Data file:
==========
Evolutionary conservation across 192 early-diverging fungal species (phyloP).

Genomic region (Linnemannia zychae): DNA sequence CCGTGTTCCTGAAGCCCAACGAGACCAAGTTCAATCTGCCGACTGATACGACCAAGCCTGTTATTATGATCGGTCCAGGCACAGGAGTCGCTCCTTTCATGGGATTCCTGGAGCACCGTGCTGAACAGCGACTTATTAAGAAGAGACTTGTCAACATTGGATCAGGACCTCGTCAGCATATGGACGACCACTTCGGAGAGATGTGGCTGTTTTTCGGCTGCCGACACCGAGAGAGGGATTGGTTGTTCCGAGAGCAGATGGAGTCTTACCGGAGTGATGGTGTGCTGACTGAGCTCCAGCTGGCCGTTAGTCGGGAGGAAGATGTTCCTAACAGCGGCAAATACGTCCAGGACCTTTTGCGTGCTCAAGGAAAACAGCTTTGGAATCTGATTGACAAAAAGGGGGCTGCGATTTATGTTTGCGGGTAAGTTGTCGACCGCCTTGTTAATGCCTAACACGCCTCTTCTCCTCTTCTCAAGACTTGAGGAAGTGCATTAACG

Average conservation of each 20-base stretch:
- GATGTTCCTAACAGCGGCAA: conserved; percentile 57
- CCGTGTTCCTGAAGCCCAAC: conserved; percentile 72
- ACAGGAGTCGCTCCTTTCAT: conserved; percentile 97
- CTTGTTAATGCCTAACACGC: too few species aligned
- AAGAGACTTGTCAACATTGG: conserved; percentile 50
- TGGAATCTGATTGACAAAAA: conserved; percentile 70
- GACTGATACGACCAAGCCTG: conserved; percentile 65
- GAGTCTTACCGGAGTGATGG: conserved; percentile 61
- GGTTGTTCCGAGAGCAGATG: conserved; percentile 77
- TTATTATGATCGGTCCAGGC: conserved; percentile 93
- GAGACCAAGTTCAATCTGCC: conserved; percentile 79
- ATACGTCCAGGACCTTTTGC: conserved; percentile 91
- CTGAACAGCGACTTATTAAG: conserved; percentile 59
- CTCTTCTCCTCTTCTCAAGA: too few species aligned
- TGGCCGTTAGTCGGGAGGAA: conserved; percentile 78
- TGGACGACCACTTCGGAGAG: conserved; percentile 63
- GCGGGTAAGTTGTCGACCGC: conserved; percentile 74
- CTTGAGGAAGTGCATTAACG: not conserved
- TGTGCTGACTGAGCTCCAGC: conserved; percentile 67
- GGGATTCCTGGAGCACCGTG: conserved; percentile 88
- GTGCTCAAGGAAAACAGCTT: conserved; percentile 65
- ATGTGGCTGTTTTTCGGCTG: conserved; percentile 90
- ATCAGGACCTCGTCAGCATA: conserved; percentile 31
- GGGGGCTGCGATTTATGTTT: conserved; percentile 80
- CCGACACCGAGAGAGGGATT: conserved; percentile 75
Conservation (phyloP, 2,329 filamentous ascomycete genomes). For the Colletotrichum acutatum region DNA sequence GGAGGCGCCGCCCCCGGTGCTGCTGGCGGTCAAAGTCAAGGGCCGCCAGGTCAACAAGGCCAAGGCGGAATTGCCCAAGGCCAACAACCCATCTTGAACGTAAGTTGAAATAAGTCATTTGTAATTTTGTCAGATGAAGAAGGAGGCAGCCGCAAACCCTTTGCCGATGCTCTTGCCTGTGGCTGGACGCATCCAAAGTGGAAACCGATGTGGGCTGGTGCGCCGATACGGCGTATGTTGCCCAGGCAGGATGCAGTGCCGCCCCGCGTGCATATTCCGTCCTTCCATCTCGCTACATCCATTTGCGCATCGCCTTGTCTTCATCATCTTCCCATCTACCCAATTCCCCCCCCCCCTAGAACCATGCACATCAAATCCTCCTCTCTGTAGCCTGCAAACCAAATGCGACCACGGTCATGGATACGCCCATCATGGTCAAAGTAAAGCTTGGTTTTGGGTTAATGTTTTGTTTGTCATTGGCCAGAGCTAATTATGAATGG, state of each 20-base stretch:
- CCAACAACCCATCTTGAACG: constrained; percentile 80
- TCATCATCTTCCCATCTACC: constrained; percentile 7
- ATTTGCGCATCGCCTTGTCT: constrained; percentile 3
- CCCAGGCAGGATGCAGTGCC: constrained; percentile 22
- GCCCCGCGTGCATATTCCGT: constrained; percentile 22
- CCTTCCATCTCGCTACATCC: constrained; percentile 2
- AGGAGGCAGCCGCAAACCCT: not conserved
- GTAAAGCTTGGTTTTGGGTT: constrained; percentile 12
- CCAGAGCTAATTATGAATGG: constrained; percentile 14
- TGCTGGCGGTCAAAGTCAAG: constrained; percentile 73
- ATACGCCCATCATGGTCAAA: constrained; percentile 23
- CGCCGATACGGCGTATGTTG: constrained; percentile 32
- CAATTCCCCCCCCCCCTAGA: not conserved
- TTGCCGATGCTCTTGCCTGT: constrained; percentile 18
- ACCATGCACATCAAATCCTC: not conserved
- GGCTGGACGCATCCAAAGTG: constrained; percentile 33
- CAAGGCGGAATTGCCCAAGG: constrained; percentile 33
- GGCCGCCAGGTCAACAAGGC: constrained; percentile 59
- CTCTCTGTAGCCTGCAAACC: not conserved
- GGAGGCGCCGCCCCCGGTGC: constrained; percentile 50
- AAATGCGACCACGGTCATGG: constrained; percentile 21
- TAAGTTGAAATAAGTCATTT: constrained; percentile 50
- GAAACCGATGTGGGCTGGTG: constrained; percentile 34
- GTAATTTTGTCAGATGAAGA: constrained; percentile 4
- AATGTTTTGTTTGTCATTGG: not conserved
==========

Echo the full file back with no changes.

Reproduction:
Evolutionary conservation across 192 early-diverging fungal species (phyloP).

Genomic region (Linnemannia zychae): DNA sequence CCGTGTTCCTGAAGCCCAACGAGACCAAGTTCAATCTGCCGACTGATACGACCAAGCCTGTTATTATGATCGGTCCAGGCACAGGAGTCGCTCCTTTCATGGGATTCCTGGAGCACCGTGCTGAACAGCGACTTATTAAGAAGAGACTTGTCAACATTGGATCAGGACCTCGTCAGCATATGGACGACCACTTCGGAGAGATGTGGCTGTTTTTCGGCTGCCGACACCGAGAGAGGGATTGGTTGTTCCGAGAGCAGATGGAGTCTTACCGGAGTGATGGTGTGCTGACTGAGCTCCAGCTGGCCGTTAGTCGGGAGGAAGATGTTCCTAACAGCGGCAAATACGTCCAGGACCTTTTGCGTGCTCAAGGAAAACAGCTTTGGAATCTGATTGACAAAAAGGGGGCTGCGATTTATGTTTGCGGGTAAGTTGTCGACCGCCTTGTTAATGCCTAACACGCCTCTTCTCCTCTTCTCAAGACTTGAGGAAGTGCATTAACG

Average conservation of each 20-base stretch:
- GATGTTCCTAACAGCGGCAA: conserved; percentile 57
- CCGTGTTCCTGAAGCCCAAC: conserved; percentile 72
- ACAGGAGTCGCTCCTTTCAT: conserved; percentile 97
- CTTGTTAATGCCTAACACGC: too few species aligned
- AAGAGACTTGTCAACATTGG: conserved; percentile 50
- TGGAATCTGATTGACAAAAA: conserved; percentile 70
- GACTGATACGACCAAGCCTG: conserved; percentile 65
- GAGTCTTACCGGAGTGATGG: conserved; percentile 61
- GGTTGTTCCGAGAGCAGATG: conserved; percentile 77
- TTATTATGATCGGTCCAGGC: conserved; percentile 93
- GAGACCAAGTTCAATCTGCC: conserved; percentile 79
- ATACGTCCAGGACCTTTTGC: conserved; percentile 91
- CTGAACAGCGACTTATTAAG: conserved; percentile 59
- CTCTTCTCCTCTTCTCAAGA: too few species aligned
- TGGCCGTTAGTCGGGAGGAA: conserved; percentile 78
- TGGACGACCACTTCGGAGAG: conserved; percentile 63
- GCGGGTAAGTTGTCGACCGC: conserved; percentile 74
- CTTGAGGAAGTGCATTAACG: not conserved
- TGTGCTGACTGAGCTCCAGC: conserved; percentile 67
- GGGATTCCTGGAGCACCGTG: conserved; percentile 88
- GTGCTCAAGGAAAACAGCTT: conserved; percentile 65
- ATGTGGCTGTTTTTCGGCTG: conserved; percentile 90
- ATCAGGACCTCGTCAGCATA: conserved; percentile 31
- GGGGGCTGCGATTTATGTTT: conserved; percentile 80
- CCGACACCGAGAGAGGGATT: conserved; percentile 75
Conservation (phyloP, 2,329 filamentous ascomycete genomes). For the Colletotrichum acutatum region DNA sequence GGAGGCGCCGCCCCCGGTGCTGCTGGCGGTCAAAGTCAAGGGCCGCCAGGTCAACAAGGCCAAGGCGGAATTGCCCAAGGCCAACAACCCATCTTGAACGTAAGTTGAAATAAGTCATTTGTAATTTTGTCAGATGAAGAAGGAGGCAGCCGCAAACCCTTTGCCGATGCTCTTGCCTGTGGCTGGACGCATCCAAAGTGGAAACCGATGTGGGCTGGTGCGCCGATACGGCGTATGTTGCCCAGGCAGGATGCAGTGCCGCCCCGCGTGCATATTCCGTCCTTCCATCTCGCTACATCCATTTGCGCATCGCCTTGTCTTCATCATCTTCCCATCTACCCAATTCCCCCCCCCCCTAGAACCATGCACATCAAATCCTCCTCTCTGTAGCCTGCAAACCAAATGCGACCACGGTCATGGATACGCCCATCATGGTCAAAGTAAAGCTTGGTTTTGGGTTAATGTTTTGTTTGTCATTGGCCAGAGCTAATTATGAATGG, state of each 20-base stretch:
- CCAACAACCCATCTTGAACG: constrained; percentile 80
- TCATCATCTTCCCATCTACC: constrained; percentile 7
- ATTTGCGCATCGCCTTGTCT: constrained; percentile 3
- CCCAGGCAGGATGCAGTGCC: constrained; percentile 22
- GCCCCGCGTGCATATTCCGT: constrained; percentile 22
- CCTTCCATCTCGCTACATCC: constrained; percentile 2
- AGGAGGCAGCCGCAAACCCT: not conserved
- GTAAAGCTTGGTTTTGGGTT: constrained; percentile 12
- CCAGAGCTAATTATGAATGG: constrained; percentile 14
- TGCTGGCGGTCAAAGTCAAG: constrained; percentile 73
- ATACGCCCATCATGGTCAAA: constrained; percentile 23
- CGCCGATACGGCGTATGTTG: constrained; percentile 32
- CAATTCCCCCCCCCCCTAGA: not conserved
- TTGCCGATGCTCTTGCCTGT: constrained; percentile 18
- ACCATGCACATCAAATCCTC: not conserved
- GGCTGGACGCATCCAAAGTG: constrained; percentile 33
- CAAGGCGGAATTGCCCAAGG: constrained; percentile 33
- GGCCGCCAGGTCAACAAGGC: constrained; percentile 59
- CTCTCTGTAGCCTGCAAACC: not conserved
- GGAGGCGCCGCCCCCGGTGC: constrained; percentile 50
- AAATGCGACCACGGTCATGG: constrained; percentile 21
- TAAGTTGAAATAAGTCATTT: constrained; percentile 50
- GAAACCGATGTGGGCTGGTG: constrained; percentile 34
- GTAATTTTGTCAGATGAAGA: constrained; percentile 4
- AATGTTTTGTTTGTCATTGG: not conserved